2023 AMC 12B Problems/Problem 5
- The following problem is from both the 2023 AMC 10B #10 and 2023 AMC 12B #5, so both problems redirect to this page.
Contents
- 1 Problem
- 2 Solution 1
- 3 Solution 2
- 4 Solution 3
- 5 Solution 4 (checkerboard)
- 6 Solution 5 (Logic)
- 7 Video Solution by Math-X (First understand the problem!!!)
- 8 Video Solution 1 by MegaMath
- 9 Video Solution 2 by OmegaLearn
- 10 Video Solution 3
- 11 Video Solution
- 12 Video Solution by Interstigation
- 13 See Also
Problem
You are playing a game. A rectangle covers two adjacent squares (oriented either horizontally or vertically) of a grid of squares, but you are not told which two squares are covered. Your goal is to find at least one square that is covered by the rectangle. A "turn" consists of you guessing a square, after which you are told whether that square is covered by the hidden rectangle. What is the minimum number of turns you need to ensure that at least one of your guessed squares is covered by the rectangle?
Solution 1
Notice that the square grid has a total of possible rectangles.
Suppose you choose the middle square for one of your turns. The middle square is covered by rectangles, and each of the remaining squares is covered by a maximum of uncounted rectangles. This means that the number of turns is at least .
Now suppose you don't choose the middle square. The squares on the middle of the sides are covered by at most 3 uncounted rectangles, and the squares on the corners are covered by at most 2 uncounted rectangles. In this case, we see that the least number of turns needed to account for all 12 rectangles is To prove that choosing only side squares indeed does cover all 12 rectangles, we need to show that the 3 rectangles per square that cover each side square do not overlap. Drawing the rectangles that cover one square, we see they form a shape and they do not cover any other side square. Hence, our answer is
Solution 2
First, note that since the rectangle covers 2 squares, we only need to guess squares that are not adjacent to any of our other guesses. To minimize the amount of guesses, each of our guessed squares should try to touch another guess on one vertex and one vertex only. There are only two ways to do this: one with guesses, and one with . Since the problem is asking for the minimum number, the answer is .
~yourmomisalosinggame (a.k.a. Aaron)
Solution 3
Since the hidden rectangle can only hide two adjacent squares, we may think that we eliminate 8 squares and we're done, but think again. This is the AMC 10, so there must be a better solution (also note that every other solution choice is below 8 so we're probably not done) So, we think again, we notice that we haven't used the adjacent condition, and then it clicks. If we eliminate the four squares with only one edge on the boundary of the 9x9 square. We are left with 5 diagonal squares, since our rectangle cant be diagonal, we can ensure that we find it in 4 moves. So our answer is :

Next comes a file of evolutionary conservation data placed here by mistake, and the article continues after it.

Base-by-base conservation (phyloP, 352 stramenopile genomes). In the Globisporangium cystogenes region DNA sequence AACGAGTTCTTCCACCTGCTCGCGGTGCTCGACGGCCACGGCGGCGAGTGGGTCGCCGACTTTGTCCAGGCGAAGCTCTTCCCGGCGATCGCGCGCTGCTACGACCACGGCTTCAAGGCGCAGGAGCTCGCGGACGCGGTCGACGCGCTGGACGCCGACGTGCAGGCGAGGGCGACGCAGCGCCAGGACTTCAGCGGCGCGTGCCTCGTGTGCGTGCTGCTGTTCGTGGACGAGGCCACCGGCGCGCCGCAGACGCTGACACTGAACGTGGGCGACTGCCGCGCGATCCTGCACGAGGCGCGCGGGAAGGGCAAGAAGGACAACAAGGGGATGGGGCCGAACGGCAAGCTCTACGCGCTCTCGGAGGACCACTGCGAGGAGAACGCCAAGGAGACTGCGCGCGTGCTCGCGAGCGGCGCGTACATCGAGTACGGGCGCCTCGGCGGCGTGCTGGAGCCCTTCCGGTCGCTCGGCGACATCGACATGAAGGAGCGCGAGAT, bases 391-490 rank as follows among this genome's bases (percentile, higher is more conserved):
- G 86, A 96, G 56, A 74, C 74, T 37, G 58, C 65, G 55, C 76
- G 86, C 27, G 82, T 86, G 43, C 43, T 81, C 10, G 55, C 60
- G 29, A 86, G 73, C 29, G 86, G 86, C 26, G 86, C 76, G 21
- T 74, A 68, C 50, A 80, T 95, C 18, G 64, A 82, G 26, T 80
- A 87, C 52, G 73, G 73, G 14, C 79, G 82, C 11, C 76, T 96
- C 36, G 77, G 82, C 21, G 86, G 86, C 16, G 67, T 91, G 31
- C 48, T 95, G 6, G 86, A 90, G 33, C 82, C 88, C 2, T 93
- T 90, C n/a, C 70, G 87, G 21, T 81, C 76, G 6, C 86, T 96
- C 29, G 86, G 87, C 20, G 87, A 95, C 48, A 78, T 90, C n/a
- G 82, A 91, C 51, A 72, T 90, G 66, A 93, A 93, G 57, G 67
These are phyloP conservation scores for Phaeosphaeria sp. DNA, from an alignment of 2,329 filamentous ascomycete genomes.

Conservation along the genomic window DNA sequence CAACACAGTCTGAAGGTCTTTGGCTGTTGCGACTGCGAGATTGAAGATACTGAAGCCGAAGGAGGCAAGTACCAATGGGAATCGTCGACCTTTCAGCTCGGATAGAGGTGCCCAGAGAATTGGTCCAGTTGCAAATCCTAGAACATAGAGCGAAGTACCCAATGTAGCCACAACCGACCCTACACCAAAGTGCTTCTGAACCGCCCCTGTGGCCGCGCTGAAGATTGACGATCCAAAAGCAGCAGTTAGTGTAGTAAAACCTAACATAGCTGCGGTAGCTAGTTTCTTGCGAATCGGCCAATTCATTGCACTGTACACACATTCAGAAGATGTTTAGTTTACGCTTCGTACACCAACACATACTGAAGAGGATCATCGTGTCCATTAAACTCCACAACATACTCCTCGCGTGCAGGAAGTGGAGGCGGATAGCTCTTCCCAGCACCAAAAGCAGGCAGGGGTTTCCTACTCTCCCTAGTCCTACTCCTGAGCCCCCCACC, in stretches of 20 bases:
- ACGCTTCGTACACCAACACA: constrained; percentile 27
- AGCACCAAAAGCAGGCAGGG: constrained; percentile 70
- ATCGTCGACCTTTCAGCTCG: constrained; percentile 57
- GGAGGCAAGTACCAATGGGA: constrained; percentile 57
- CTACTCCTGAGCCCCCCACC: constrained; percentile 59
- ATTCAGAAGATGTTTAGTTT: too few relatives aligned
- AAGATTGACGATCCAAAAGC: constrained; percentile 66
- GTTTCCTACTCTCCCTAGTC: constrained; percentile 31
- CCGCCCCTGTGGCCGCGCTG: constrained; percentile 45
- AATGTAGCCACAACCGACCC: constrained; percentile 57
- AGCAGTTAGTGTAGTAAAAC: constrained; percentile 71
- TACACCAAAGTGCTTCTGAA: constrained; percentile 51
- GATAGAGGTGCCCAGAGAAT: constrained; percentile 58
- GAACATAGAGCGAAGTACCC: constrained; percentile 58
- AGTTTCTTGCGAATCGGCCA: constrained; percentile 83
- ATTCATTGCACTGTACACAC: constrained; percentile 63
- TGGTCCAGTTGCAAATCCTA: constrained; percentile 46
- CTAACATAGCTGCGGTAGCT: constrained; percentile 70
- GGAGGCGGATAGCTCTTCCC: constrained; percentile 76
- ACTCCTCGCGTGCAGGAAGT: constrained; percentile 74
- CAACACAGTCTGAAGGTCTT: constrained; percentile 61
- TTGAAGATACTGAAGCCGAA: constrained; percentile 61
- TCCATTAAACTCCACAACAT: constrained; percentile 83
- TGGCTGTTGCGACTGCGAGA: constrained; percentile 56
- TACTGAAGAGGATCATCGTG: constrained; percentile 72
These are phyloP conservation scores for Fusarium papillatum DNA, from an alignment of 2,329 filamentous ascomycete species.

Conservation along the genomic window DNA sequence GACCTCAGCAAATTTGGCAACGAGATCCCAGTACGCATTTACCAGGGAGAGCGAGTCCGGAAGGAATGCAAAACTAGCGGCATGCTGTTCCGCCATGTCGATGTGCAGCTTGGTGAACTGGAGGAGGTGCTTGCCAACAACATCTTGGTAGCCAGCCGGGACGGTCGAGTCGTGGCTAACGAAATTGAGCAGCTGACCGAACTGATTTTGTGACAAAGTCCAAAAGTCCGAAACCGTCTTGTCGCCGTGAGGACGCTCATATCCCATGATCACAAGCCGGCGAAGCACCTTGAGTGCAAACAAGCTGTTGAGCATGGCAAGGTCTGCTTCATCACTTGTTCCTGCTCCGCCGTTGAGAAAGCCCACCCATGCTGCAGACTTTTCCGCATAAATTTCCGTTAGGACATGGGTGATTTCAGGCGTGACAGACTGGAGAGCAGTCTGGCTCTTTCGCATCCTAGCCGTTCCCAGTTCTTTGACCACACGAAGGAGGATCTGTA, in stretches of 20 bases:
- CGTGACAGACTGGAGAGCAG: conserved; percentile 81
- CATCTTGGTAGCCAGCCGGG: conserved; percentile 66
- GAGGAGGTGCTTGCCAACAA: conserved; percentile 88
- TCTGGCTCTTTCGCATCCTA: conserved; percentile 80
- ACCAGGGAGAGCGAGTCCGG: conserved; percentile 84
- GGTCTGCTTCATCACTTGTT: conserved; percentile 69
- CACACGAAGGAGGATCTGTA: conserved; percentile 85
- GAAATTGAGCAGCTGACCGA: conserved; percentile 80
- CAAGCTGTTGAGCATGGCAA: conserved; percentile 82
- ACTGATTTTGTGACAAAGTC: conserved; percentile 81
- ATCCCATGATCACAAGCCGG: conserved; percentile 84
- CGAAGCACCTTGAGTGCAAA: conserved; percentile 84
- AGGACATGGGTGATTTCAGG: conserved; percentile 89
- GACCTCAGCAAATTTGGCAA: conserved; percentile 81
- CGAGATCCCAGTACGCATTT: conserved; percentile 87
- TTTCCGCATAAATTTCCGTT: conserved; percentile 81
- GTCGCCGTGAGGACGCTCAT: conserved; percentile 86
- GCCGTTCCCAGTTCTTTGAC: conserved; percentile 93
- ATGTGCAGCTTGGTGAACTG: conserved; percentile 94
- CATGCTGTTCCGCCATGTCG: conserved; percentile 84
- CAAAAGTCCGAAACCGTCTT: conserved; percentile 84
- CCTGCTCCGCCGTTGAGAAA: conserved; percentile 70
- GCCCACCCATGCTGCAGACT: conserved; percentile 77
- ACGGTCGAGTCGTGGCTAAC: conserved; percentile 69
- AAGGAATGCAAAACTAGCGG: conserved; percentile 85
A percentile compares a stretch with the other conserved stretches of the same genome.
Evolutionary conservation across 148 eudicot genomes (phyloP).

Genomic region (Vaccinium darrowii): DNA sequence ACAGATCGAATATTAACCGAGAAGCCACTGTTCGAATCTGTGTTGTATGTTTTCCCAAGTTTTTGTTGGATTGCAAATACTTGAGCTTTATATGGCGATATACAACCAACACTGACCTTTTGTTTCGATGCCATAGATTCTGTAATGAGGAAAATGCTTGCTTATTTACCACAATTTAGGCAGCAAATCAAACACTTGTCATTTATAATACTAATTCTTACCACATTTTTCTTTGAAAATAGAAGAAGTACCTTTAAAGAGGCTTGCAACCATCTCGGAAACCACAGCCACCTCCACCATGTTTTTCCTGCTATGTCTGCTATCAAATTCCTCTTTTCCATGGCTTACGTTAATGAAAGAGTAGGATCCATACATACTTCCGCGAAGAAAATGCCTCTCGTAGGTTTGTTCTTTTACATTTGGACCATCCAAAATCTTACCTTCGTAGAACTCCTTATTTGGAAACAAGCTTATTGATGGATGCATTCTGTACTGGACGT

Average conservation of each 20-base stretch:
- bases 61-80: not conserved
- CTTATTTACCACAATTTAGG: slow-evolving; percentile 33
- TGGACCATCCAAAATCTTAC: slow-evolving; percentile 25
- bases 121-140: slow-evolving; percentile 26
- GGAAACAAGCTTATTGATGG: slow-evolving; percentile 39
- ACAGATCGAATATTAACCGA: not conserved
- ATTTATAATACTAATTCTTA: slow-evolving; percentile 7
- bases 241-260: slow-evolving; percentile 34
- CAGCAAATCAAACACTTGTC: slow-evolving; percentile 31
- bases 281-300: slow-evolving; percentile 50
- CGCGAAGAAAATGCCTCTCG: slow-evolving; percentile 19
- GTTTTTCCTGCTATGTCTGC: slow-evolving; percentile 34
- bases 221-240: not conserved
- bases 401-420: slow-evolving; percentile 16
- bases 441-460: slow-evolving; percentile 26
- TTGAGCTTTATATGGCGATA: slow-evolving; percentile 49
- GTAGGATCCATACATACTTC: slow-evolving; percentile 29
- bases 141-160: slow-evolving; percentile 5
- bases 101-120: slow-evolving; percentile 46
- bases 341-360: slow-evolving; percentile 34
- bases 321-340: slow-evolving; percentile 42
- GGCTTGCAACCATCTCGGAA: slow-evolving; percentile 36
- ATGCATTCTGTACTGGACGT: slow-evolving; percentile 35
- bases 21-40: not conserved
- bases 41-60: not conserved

~arrowskyknight22
Solution 4 (checkerboard)
The 3x3 grid can be colored like a checkerboard with alternating blacks and whites. Let the top left square be white, and the rest of the squares alternate colors.
Each rectangle will always cover exactly 1 white square and 1 black square. You can ensure that at least one of your guessed squares is covered by the rectangle by guessing either all the white squares only ( turns) or all the black squares only ( turns).
In our case, guessing all the black squares takes turns, which is less than guessing all the white squares.
~ CherryBerry
Solution 5 (Logic)
We realize that every rectangle must contain an edge and no more than one edge. There are a total of four edges so the answer is . ~darrenn.cp
Video Solution by Math-X (First understand the problem!!!)
https://youtu.be/EuLkw8HFdk4?si=RbKZpmAv9kfDLuON&t=2106
~Math-X
Video Solution 1 by MegaMath
https://www.youtube.com/watch?v=rMZrqGD0MKg&t=3s ~megahertz13
Video Solution 2 by OmegaLearn
Video Solution 3
https://youtu.be/EvA2Nlb7gi4?si=fVLG8gMTIC5XkEwP
Video Solution
~Steven Chen (Professor Chen Education Palace, www.professorchenedu.com)
Video Solution by Interstigation
https://youtu.be/gDnmvcOzxjg?si=cYB6uChy7Ue0UT4L
See Also
2023 AMC 10B (Problems • Answer Key • Resources) | ||
Preceded by Problem 9 |
Followed by Problem 11 | |
1 • 2 • 3 • 4 • 5 • 6 • 7 • 8 • 9 • 10 • 11 • 12 • 13 • 14 • 15 • 16 • 17 • 18 • 19 • 20 • 21 • 22 • 23 • 24 • 25 | ||
All AMC 10 Problems and Solutions |
2023 AMC 12B (Problems • Answer Key • Resources) | |
Preceded by Problem 4 |
Followed by Problem 6 |
1 • 2 • 3 • 4 • 5 • 6 • 7 • 8 • 9 • 10 • 11 • 12 • 13 • 14 • 15 • 16 • 17 • 18 • 19 • 20 • 21 • 22 • 23 • 24 • 25 | |
All AMC 12 Problems and Solutions |
The problems on this page are copyrighted by the Mathematical Association of America's American Mathematics Competitions.